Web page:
• Believe it or not, there are actually only 20 different combinations when you select the cards, since the formula is 6!/3!3!. This is because blue card 1 is identical to blue card 2 and 3, and the same for the green cards. At first thought, the only clear way I can see right now to solve this is to write out all of the combinations, and go through each one, and see how many match exactly two cards. But there must be a more scientific way to do it. Here's the first one: Card Selection BBBGGG has only two matching cards and envelopes with only these other combinations: BGGBBG BGGGBB BGGBGB GBGBBG GBGBGB GBGGBB GGBBBG GGBBGB GGBGBB for a probability of 9/20. And looking at this pattern, my thought is that this is the overall probability, that all the other card selections will match this. "What pattern," you say? Two greens in the first half, and two blues in the second matches the choice pattern BBBGGG nine times. Each selection of cards will have a similar pattern that will meet the criterion.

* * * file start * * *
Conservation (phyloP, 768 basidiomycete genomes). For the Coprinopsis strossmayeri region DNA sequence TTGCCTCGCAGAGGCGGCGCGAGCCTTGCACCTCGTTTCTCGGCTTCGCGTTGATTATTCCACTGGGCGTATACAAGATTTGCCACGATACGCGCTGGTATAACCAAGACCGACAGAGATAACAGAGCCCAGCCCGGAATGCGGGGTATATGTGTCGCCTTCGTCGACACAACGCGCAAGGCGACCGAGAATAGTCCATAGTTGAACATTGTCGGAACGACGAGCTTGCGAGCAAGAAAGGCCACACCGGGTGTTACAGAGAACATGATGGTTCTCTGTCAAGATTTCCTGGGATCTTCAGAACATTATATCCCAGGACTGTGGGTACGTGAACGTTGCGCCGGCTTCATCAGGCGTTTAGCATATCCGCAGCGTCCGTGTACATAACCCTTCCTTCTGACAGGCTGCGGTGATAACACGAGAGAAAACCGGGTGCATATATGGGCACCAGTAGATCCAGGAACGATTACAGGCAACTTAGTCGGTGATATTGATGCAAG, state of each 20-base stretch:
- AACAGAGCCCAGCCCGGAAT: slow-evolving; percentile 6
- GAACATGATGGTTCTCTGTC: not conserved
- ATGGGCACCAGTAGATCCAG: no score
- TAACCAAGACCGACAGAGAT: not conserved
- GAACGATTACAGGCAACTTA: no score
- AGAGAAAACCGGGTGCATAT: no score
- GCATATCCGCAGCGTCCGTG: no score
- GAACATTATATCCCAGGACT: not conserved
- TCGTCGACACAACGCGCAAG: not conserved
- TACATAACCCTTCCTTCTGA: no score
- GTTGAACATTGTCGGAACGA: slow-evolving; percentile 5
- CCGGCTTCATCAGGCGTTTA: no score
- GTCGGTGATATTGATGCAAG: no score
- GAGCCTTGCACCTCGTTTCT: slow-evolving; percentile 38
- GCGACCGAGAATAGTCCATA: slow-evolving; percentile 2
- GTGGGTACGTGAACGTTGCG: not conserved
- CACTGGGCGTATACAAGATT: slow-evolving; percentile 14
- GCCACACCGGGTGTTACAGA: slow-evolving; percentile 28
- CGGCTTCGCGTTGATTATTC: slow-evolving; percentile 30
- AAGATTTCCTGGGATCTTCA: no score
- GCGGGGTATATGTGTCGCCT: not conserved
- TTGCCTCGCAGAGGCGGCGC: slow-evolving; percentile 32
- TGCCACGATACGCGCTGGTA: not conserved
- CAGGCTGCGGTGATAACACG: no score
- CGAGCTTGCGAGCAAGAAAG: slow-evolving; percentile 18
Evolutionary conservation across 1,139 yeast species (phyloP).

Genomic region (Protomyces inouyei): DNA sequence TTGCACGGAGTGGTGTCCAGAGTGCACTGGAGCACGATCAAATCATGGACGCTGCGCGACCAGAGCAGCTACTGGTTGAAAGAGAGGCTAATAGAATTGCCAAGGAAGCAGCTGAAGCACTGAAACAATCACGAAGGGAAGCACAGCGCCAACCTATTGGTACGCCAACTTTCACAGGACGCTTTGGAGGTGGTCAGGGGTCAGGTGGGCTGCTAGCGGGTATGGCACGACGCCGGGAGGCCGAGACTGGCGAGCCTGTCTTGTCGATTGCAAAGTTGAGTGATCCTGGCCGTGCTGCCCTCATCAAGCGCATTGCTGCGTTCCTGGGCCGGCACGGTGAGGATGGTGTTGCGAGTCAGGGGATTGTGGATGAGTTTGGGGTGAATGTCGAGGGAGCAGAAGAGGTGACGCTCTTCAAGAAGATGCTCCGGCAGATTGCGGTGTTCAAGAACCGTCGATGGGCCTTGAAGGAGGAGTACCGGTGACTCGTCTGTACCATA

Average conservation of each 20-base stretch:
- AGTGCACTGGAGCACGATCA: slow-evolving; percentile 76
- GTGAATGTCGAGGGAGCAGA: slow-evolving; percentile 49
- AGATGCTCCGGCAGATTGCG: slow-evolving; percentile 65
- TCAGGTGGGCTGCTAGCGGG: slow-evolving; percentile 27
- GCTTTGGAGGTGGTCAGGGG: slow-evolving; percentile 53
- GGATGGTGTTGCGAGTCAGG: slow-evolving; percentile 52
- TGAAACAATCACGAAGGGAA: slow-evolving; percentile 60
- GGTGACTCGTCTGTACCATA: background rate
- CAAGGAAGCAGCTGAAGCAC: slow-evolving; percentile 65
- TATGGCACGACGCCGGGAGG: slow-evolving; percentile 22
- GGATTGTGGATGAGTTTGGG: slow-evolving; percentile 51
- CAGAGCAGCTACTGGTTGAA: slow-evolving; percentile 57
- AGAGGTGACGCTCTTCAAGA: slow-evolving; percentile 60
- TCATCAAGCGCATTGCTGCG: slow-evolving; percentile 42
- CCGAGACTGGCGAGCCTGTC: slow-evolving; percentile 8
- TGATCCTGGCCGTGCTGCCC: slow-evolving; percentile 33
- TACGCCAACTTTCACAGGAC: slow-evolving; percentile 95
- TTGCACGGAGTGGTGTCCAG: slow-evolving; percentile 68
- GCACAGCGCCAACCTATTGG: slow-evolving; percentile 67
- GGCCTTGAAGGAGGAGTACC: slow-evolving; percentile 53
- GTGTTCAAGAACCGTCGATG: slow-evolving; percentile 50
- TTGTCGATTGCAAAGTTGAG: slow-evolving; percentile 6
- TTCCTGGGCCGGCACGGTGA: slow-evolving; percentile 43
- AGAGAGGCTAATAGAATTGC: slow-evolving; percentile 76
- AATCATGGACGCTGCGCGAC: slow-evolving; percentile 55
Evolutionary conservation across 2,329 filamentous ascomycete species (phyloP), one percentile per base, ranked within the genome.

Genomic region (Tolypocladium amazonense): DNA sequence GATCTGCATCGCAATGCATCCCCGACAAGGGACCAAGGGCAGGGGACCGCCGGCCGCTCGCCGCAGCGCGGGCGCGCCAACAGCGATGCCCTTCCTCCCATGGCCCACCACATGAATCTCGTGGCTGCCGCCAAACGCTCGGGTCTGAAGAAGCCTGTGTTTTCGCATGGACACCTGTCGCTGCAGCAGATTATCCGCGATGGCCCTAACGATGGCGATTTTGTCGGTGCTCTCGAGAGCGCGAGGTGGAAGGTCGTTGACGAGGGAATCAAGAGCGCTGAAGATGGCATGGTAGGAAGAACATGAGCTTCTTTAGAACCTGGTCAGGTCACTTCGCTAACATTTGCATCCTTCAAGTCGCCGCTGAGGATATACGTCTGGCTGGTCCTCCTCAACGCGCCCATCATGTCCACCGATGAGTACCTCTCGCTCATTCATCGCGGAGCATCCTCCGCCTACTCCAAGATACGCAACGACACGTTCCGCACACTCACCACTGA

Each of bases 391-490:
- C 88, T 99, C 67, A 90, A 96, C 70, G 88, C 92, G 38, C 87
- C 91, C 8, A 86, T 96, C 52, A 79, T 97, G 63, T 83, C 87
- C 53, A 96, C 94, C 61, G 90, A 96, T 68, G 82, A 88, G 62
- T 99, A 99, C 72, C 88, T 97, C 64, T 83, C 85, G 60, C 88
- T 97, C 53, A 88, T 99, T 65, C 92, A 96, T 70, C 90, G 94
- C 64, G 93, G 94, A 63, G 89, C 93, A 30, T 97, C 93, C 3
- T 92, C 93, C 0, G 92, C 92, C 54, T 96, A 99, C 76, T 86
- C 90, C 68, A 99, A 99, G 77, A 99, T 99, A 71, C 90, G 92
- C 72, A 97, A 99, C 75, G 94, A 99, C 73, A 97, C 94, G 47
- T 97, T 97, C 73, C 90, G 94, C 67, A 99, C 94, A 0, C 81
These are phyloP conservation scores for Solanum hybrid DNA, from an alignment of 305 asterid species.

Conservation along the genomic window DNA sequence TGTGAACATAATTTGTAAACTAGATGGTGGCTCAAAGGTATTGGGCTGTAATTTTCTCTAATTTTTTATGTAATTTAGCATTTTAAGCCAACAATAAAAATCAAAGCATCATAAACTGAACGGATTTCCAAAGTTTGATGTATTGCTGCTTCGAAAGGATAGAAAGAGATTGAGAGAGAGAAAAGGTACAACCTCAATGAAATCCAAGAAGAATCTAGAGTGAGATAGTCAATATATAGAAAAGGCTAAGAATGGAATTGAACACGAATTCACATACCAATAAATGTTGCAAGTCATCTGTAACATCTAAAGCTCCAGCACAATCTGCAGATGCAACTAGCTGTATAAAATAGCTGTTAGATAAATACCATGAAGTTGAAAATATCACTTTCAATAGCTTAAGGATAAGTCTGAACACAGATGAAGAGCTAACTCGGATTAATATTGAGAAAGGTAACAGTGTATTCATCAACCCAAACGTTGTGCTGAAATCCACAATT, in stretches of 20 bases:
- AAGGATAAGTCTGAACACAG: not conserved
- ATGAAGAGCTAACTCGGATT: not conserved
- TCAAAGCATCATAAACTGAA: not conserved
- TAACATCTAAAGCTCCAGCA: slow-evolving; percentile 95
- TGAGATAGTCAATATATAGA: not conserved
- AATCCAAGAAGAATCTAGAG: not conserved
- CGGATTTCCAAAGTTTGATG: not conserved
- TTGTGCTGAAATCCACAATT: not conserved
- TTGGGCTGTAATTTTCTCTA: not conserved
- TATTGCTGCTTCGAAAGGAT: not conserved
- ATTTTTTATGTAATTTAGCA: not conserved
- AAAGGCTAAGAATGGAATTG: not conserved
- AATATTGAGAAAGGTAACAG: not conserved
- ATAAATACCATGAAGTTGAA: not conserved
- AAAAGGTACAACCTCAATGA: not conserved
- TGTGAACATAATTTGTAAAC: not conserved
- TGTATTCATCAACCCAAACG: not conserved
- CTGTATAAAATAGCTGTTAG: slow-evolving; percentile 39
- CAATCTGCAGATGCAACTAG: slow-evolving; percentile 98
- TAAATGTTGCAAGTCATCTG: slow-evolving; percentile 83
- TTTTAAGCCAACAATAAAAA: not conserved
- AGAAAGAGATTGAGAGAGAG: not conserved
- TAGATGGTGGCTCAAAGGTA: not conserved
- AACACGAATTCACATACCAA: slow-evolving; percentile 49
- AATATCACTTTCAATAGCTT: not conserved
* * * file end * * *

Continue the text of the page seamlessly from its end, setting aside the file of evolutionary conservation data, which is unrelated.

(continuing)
• Sometimes, it is easier to make all the objects different. So I'll number the cards and envelopes each 1 to 6 in pencil! So we have 6 cards and 6 envelopes, and 6-factorial = 720 ways of arranging the different cards in the envelopes. How many ways of making exactly two cards match? I'll have to put just one blue card in a blue envelope and just one green card in a green envelope. 3 choices for blue card 3 choices for blue envelope 3 choices for green card 3 choices for green evelope Now the non-matching cards have to go in the envelopes of the wrong color. There are two green envelopes to put the two blue cards in, that's two ways round they could go. There are two blue envelopes to put the two green cards, that's two ways round they could go. Total ways of arranging the cards according to the condition is 3*3*3*3*2*2 = 324 Final probability = 324/720 = 54/120 = 9/20

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